Dissent

Dec 182018
 
 December 18, 2018  Posted by  Non-U.S., Surveillance

David Israel reports:

According to a document appropriated by Israel Hayom, the National Biometric Database Authority has acted contrary to the provisions of the law, when it chose a backup site for the biometric database in a public server farm in Jaffa. The site is owned and managed by Bezeq International, a private entity which is not owned by the State, and which serves many other customers who enjoy access privileges to its servers.

Read more on JewishPress.

h/t, Joe Cadillic

Dec 172018
 
 December 17, 2018  Posted by  Featured News, Non-U.S., Surveillance

BBC reports:

Christmas shoppers could have their faces scanned in central London this week as part of a police trial.


The Met says it will invite people to take part in testing the technology rather than scanning people covertly.


The trials will be held near Soho, Piccadilly Circus and Leicester Square on Monday and Tuesday.


Privacy campaigner Big Brother Watch has described the use of such technology as “authoritarian, dangerous and lawless”. 


In a statement the group said that “monitoring innocent people in public is a breach of fundamental rights to privacy and freedom of speech and assembly”.

Read more on BBC.

Dec 172018
 
 December 17, 2018  Posted by  Breaches

Indo-Asian News Services reports:

Your personal data may be up for sale on Dark Web for as low as Rs 3,500 that includes stolen social media accounts, banking details and credit card information from sites like Uber as well as gaming and porn websites, a new research has warned.

According to cybersecurity firm Kaspersky Lab that investigated Dark Web markets to find out how much personal data is worth, cybercriminals can sell someone’s complete digital life for less than $50 (nearly Rs 3,500).


“This can include data from stolen social media accounts, banking details, remote access to servers or desktops, and even data from popular services like Uber, Netflix, and Spotify, as well as gaming websites, dating apps, and porn websites which might store credit card information.”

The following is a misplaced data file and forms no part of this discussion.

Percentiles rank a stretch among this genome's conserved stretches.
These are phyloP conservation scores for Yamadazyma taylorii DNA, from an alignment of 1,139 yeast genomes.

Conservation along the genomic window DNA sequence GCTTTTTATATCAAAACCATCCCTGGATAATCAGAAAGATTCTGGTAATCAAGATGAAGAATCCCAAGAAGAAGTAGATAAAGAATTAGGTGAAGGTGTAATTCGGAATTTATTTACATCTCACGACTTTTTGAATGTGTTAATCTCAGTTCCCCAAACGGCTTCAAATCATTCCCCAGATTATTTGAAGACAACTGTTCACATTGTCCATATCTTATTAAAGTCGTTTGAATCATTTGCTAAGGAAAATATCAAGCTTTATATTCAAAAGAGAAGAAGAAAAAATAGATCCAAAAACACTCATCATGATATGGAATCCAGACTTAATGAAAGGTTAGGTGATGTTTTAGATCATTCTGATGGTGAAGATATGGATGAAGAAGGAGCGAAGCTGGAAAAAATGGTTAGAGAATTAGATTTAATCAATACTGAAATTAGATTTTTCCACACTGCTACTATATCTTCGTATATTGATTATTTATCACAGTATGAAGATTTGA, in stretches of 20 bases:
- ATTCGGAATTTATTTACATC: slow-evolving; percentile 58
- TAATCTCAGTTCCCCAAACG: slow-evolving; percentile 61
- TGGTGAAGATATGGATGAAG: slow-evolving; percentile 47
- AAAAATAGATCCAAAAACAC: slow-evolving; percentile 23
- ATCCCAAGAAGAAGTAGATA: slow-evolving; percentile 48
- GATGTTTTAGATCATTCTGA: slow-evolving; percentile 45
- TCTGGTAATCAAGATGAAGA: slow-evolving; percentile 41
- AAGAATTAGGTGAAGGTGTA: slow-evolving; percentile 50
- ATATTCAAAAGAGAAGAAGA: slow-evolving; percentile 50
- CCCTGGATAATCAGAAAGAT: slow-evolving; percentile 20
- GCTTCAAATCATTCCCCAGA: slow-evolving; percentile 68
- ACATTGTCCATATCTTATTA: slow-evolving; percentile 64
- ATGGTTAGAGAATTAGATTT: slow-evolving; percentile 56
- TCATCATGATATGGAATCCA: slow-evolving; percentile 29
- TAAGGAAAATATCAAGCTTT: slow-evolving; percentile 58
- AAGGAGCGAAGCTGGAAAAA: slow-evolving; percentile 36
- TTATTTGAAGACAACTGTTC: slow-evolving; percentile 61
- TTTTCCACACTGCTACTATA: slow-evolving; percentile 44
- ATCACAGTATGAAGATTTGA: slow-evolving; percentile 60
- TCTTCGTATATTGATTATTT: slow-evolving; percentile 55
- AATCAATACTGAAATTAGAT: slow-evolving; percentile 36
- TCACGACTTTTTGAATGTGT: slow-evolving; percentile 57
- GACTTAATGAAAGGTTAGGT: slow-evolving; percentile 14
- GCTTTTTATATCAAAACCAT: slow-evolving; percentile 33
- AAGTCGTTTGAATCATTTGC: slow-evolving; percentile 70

Read more on FirstPost.

Dec 172018
 
 December 17, 2018  Posted by  Online, U.S.

The Editorial Board of the New York Times writes:

In 2017, an internet troll named Tyler Barriss called a SWAT team to what he thought was the home address of another gamer who had insulted him online in Wichita, Kan. It was the wrong address. In the confused confrontation that followed, a police officer shot and killed Andrew Finch, a 28-year-old father of two.


“Swatting” is a form of online harassment in which the perpetrator makes a fake emergency call intended to send a SWAT team to the home of a target. There aren’t good statistics on the frequency of this type of mayhem, but one F.B.I. agent estimated that it has happened hundreds of times each year. 


The ease with which online squabbles can escalate to swatting is made possible by the vast amount of personal information organized by search engines. But just because information is public doesn’t mean it has to be so easy for so many people to get. There are small steps that tech companies and regulators can take to claw back some privacy that Americans have lost to technology. They can begin with the home address.

Read the full editorial on the New York Times.